CT and PET scans provide your vet with vital information about your pet's health. Wondering what exactly PET/CT is used for and what you should expect when you bring your pet in for one of these tests? Read on to find these answers and more.
Diagnostic Imaging For Dogs & Cats
Diagnostic imaging plays an enormous role in the diagnosis and treatment of disease in both human and veterinary medicine. The advancements made in technology and imaging over the past years have aided tremendously in helping doctors diagnose and treat various conditions that may have been proven difficult before. As in human hospitals, a CT scanner is an essential diagnostic tool for our team here at Veterinary Specialty Center of Tucson.
PET Scan vs CT Scan
A CT scan creates a detailed still image of your animal's organs, bones and tissues. A PET scan, on the other hand, shows doctors how the tissues in the body work on a cellular level.
- CT and PET use different materials: CT scans pass x-rays through the body to create images. Whereas A PET scan uses a radioactive material that emits energy which can be detected by a special camera.
- A PET scan takes longer. Where a CT scan can be performed in minutes making it an excellent tool for emergency situations when a vet needs to act fast. A PET scan can take anywhere from 20 minutes to several hours to complete.
- There is no radiation remaining in your pet's body following a CT scan, whereas after a PET scan a small amount of radiation may remain in your animal's body for a short period of time.
- PET scans have the incredible ability to show molecular activity which can help your vet to spot the very earliest signs of developing diseases. This is why PET scan technology is a highly reliable tool for detecting cancer in people. In contrast, a CT scan is able to show signs of an issue after the disease has begun to change the structure of the tissues or organs.
CT Scan Technology
Computed tomographic imaging, also known as a "CT" or "cat scan", works by producing multiple individual images or "slices" throughout a region of interest in the body through the use of radiation (X-rays) and a computer. A common comparison to an image produced by a CT scanner is individual slices of bread that make up a complete loaf.
CT technology produces two-dimensional slices of a section of your pet’s anatomy, then configures them into a complete image that your veterinarian can view. These slices can also be used to create three-dimensional reconstructions that can be very useful for tasks such as surgical planning.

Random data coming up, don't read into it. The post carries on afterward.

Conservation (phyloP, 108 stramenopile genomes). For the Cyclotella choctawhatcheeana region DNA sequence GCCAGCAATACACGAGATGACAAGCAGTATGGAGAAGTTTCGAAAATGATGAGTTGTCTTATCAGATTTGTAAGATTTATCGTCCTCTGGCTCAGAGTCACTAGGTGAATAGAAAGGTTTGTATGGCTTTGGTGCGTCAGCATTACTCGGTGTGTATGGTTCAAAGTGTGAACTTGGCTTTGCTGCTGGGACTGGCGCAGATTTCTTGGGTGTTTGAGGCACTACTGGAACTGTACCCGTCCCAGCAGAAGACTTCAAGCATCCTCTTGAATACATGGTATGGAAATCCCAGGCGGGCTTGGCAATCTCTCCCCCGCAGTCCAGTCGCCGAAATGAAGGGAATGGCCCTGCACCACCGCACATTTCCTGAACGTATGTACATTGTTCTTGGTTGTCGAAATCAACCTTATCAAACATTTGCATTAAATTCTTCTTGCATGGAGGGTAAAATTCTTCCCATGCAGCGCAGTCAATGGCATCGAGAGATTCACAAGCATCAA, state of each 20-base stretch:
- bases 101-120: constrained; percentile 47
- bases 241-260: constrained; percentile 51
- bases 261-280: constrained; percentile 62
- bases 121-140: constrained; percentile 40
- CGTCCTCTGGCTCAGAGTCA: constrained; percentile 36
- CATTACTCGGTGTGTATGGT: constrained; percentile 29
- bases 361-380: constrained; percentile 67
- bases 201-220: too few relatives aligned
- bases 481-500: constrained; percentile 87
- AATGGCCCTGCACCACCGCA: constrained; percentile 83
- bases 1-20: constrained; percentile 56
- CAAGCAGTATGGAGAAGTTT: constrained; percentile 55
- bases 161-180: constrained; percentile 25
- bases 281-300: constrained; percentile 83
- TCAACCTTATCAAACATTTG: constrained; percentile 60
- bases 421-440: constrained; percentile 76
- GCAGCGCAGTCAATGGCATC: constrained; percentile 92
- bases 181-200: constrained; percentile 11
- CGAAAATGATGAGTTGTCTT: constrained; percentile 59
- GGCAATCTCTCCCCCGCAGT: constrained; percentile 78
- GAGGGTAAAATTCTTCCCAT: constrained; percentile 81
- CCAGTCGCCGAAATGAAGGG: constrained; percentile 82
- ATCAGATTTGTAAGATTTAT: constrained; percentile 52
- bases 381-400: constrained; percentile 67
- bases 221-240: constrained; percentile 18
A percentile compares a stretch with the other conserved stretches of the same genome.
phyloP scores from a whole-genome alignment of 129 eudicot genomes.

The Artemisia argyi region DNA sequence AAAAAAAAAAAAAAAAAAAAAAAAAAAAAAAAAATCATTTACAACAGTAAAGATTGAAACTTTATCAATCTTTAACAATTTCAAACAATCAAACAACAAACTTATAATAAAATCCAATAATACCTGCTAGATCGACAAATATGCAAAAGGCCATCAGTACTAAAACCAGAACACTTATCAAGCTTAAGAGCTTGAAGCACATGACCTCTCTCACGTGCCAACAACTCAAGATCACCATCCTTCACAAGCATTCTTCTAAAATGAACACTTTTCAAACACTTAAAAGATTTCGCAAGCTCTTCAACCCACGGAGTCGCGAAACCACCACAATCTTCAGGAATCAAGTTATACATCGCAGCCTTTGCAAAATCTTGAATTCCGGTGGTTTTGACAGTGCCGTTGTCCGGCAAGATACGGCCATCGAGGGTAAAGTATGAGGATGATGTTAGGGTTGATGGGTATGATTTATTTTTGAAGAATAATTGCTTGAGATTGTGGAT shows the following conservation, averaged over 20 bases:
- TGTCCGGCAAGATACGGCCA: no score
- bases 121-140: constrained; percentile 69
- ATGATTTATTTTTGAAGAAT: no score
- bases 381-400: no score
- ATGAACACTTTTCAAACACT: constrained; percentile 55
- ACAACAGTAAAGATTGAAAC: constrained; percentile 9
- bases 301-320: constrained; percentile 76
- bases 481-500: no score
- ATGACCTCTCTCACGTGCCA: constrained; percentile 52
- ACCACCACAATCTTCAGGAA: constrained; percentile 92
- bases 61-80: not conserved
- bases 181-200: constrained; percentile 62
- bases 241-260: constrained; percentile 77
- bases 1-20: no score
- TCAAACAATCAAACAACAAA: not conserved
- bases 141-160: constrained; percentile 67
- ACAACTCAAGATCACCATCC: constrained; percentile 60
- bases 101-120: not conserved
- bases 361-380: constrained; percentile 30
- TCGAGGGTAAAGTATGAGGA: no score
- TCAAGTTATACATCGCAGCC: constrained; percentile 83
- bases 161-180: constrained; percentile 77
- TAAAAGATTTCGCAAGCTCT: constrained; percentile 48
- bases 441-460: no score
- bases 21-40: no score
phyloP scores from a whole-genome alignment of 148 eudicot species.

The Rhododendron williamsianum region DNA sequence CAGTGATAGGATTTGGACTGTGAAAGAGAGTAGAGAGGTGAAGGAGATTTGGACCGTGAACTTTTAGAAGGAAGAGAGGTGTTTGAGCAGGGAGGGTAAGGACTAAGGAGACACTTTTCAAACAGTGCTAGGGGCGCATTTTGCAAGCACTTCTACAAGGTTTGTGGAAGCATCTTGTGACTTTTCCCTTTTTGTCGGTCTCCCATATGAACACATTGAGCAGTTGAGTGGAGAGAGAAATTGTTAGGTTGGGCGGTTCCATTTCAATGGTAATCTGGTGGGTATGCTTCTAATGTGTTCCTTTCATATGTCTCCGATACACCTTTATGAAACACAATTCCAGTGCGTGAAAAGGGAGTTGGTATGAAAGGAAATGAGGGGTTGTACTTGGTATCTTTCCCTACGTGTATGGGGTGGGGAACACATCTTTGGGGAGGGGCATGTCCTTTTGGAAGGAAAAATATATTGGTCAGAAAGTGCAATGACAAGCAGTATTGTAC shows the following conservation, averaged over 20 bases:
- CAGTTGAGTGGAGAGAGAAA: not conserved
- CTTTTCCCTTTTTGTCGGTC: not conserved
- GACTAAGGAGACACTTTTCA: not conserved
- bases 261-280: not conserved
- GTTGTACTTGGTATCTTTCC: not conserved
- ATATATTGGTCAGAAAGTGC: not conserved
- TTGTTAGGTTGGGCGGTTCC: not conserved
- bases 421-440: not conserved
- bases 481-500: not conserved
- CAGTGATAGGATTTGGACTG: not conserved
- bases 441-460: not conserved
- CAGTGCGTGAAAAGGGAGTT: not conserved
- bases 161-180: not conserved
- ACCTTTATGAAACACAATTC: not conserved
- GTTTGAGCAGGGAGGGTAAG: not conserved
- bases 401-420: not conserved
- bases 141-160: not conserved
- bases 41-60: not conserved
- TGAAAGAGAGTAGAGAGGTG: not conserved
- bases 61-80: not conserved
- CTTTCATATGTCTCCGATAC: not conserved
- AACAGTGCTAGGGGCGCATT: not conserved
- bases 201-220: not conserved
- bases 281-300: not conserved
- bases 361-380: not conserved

Once CT images are produced, they are typically sent to a veterinary specialist for review and to be interpreted.
What PET/CT Scans Are Used For
The high-resolution images produced by the CT machine help us to evaluate your pet's anatomy in great detail - a level of detail that we would not be able to achieve using standard X-rays.
CT scanners provide excellent detail of bony and soft tissue structures in the body. The most common areas of the body we image here at Carolina Veterinary Specialists using CT technology include the spine, the nasal cavity, the inner ear, bones/joints, and the chest/lungs. We can also use the CT machine to assess lymph nodes, the thyroid gland, abdominal organs, the skull/brain, and vascular structures.
PET Scans (Positron Emission Tomography)
PET scans are a type of CT scan that can be performed in combination with the use of a contrast agent given to your pet intravenously (IV). The contrast agent allows your veterinary specialist to see increased areas of blood flow in the body. This aids in the detection of cancer and areas of inflammation. In people, Positron Emission Tomography (PET) scans are used to give doctors a detailed view of how the patient's tissues and organs are working. PET scans are most commonly used to detect and monitor cancer.
What to Expect if Your Pet Has a PET/CT Scan?
For the CT scanner to produce high-quality images, it is essential for the patient to be as still as possible while the scan is taking place. In human medicine, simply telling the patient to not move and to occasionally to hold their breath is sufficient. Unfortunately, this technique is not feasible for dogs and cats, so heavy sedation or general anesthesia is typically used.
Your pet's vital signs are closely monitored while under anesthesia throughout the entire PET/CT process. The CT scanner at our hospital is very efficient, and a typical CT scan only takes a short time, although a PET scan will take longer. Following the PET/CT imaging process, our veterinary team will interpret your dog or cat's images and produce a detailed report with findings and diagnostic recommendations for your primary care veterinarian or the specialist vet that will be handling your pet's treatment.
Note: The advice provided in this post is intended for informational purposes and does not constitute medical advice regarding pets. For an accurate diagnosis of your pet's condition, please make an appointment with your vet.